Atherosclerosis; Molecular imaging; Echocardiography; Inflammation; Therapy; Contrast; Ultrasound
Khanicheh E, Mitterhuber M, Kinslechner K, Xu LF, Lindner JR, Kaufmann BA (2012), Factors Affecting the Endothelial Retention of Targeted Microbubbles: Influence of Microbubble Shell Design and Cell Surface Projection of the Endothelial Target Molecule, in JOURNAL OF THE AMERICAN SOCIETY OF ECHOCARDIOGRAPHY
, 25(4), 460-466.
Kaufmann BA, Carr CL, Belcik T, Xie A, Kron B, Yue Q, Lindner JR (2010), Effect of Acoustic Power on In Vivo Molecular Imaging with Targeted Microbubbles: Implications for Low-Mechanical Index Real-Time Imaging, in JOURNAL OF THE AMERICAN SOCIETY OF ECHOCARDIOGRAPHY
, 23(1), 79-85.
Kaufmann BA, Carr CL, Belcik JT, Xie A, Yue Q, Chadderdon S, Caplan ES, Khangura J, Bullens S, Bunting S, Lindner JR (2010), Molecular Imaging of the Initial Inflammatory Response in Atherosclerosis Implications for Early Detection of Disease, in ARTERIOSCLEROSIS THROMBOSIS AND VASCULAR BIOLOGY
, 30(1), 54-54.
Kaufmann BA (2009), Ultrasound molecular imaging of atherosclerosis, in CARDIOVASCULAR RESEARCH
, 83(4), 617-625.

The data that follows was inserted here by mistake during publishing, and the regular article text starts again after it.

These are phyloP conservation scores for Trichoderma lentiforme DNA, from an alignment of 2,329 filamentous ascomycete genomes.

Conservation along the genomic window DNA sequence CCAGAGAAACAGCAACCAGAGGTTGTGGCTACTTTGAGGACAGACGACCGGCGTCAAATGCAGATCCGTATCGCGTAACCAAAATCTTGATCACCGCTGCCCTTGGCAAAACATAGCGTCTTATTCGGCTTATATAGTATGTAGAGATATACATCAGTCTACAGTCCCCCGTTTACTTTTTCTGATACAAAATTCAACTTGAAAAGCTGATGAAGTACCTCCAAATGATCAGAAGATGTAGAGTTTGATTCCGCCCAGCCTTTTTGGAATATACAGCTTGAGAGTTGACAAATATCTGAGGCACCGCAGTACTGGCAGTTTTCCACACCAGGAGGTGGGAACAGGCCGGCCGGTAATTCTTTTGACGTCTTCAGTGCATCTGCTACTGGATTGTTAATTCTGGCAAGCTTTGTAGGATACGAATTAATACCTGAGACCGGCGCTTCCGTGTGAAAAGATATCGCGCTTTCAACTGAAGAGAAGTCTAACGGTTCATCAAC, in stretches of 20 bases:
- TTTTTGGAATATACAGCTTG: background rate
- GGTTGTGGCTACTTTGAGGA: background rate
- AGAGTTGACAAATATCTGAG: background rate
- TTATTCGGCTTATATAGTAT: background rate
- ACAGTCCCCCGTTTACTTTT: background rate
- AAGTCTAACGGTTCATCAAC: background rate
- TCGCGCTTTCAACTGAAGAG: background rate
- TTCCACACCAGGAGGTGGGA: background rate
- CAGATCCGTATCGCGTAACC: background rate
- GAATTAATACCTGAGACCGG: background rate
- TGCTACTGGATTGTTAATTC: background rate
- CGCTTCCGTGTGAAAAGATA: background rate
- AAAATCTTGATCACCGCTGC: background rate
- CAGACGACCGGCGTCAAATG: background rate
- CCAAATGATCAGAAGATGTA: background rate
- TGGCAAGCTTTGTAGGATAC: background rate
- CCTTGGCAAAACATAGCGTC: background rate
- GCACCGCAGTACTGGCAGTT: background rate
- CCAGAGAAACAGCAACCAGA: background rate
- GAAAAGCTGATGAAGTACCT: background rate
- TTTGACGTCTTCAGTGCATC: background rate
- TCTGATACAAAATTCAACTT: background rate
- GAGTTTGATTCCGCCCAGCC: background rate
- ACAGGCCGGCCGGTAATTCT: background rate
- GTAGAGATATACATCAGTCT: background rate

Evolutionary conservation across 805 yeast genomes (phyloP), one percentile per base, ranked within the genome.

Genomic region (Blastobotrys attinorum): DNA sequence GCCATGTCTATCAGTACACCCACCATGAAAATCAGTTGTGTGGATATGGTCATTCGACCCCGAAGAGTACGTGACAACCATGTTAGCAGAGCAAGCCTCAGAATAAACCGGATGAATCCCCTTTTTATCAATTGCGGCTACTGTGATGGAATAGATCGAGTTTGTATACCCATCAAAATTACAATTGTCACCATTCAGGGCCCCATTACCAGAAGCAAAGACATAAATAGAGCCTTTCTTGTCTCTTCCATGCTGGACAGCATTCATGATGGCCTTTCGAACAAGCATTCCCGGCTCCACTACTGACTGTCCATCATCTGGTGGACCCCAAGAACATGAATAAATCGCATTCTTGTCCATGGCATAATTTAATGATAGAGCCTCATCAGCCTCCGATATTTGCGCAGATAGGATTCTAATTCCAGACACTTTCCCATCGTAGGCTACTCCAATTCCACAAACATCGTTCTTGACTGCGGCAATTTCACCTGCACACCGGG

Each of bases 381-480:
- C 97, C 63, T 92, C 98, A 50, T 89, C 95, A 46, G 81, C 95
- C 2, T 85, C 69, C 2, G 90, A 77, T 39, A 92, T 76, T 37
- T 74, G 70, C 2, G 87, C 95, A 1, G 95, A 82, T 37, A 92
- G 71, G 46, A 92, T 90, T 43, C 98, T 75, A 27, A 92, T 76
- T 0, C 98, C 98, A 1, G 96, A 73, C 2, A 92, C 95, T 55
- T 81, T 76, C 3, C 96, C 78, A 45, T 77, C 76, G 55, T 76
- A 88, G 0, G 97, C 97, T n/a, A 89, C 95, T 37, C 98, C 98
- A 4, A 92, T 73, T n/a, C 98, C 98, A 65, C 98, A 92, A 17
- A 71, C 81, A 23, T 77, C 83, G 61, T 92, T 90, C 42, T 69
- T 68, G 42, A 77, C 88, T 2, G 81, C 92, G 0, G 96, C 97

Current methods to assess the risk of patients for cardiovascular events associated with atherosclerosis rely on well-established risk factors. However, these risk models place a large proportion of adults in western countries in an intermediate risk category, and methods for further risk assessment in this group are needed. Inflammation plays a prominent role in the initiation and progression of atherosclerosis. This inflammatory process involves the recruitment of blood monocytes into the vessel wall. The molecular mechanisms of monocyte attachment to the vascular endothelium have been shown to depend critically on the appearance of endothelial cell adhesion molecules (ECAM) on the endothelial cell surface. Two ECAMs that have been shown to be upregulated early during the pathogenesis of atherosclerosis are vascular cell adhesion molecule-1 (VCAM-1) and P-Selectin. Molecular imaging with contrast enhanced ultrasound has recently been shown to be feasible to detect the appearance of ECAMs in inflamed tissue.The overall aim of this proposal is therefore to use contrast enhanced ultrasound molecular imaging to characterize the relation between endothelial cell adhesion molecule (ECAM) expression and plaque development. These studies have been designed to test the hypothesis that abnormal expression of ECAMs can predict the future development of aggressive regional atherosclerosis, and that the response to anti-inflammatory or anti-atherogenic therapies can be assessed.The first part of this study proposal will investigate the hypothesis that longer versus shorter polyethylene glycol arms for ligand attachment to ultrasound contrast media yield better targeting efficiency. Microbubbles are composed of a gas core and a lipid shell with a protective polyethylene glycol (PEG) layer. Biotin-tipped PEG arms are also incorporated into the shell and then used to attach ligands specific for molecular targets. We hypothesize, that the use of longer versus shorter PEG arms will project ligands further away from the microbubble surface and lead to better targeting efficiency. We will test this hypothesis in (1) an in vitro flow chamber model containing vascular endothelial cells, (2) directly and visually compare the attachment efficiency of different microbubble species in vivo with intravital microscopy, and (3) use a model of mouse hindlimb ischemia-reperfusion to compare signal generation of microbubbles with a long versus a short PEG arm during noninvasive contrast enhanced ultrasound molecular imaging. Results from these studies will be used to optimize microbubbles used in the experiments described below.The second part of this study will investigate the hypothesis, that molecular imaging can detect the early expression of VCAM-1 and/or P-Selectin prior to morphologic changes in atherosclerosis, and that the spatial pattern of early VCAM-1 and/or P-Selectin expression predicts the location of subsequent plaque development. The early expression of VCAM-1 and P-Selectin will be assessed with contrast enhanced ultrasound molecular imaging in a mouse model of atherosclerotic disease. Histology and immunohistology will be used to independently assess plaque development and ECAM expression at early and late timepoints. Results from molecular imaging will be qualitatively and quantitatively compared to histology and immunohistology to assess the potential of this imaging method for early detection of vascular inflammation in atherosclerosis.The third part of this study proposal will investigate the hypothesis, that molecular imaging can assess molecular changes on endothelial cells in response to anti-inflammatory and anti-atherogenic therapies. In a mouse model of atherosclerotic disease, we will test whether contrast enhanced ultrasound molecular imaging can assess the effect of therapies with (1) the HMG-CoA inhibitor atorvastatin and (2) the NADPH oxidase inhibitor apocynin on the expression of ECAMs. The results from molecular imaging will be compared to histology and immunohistology to assess the potential of this method for the assessment of the therapeutic effect of established and emerging therapies for atherosclerosis.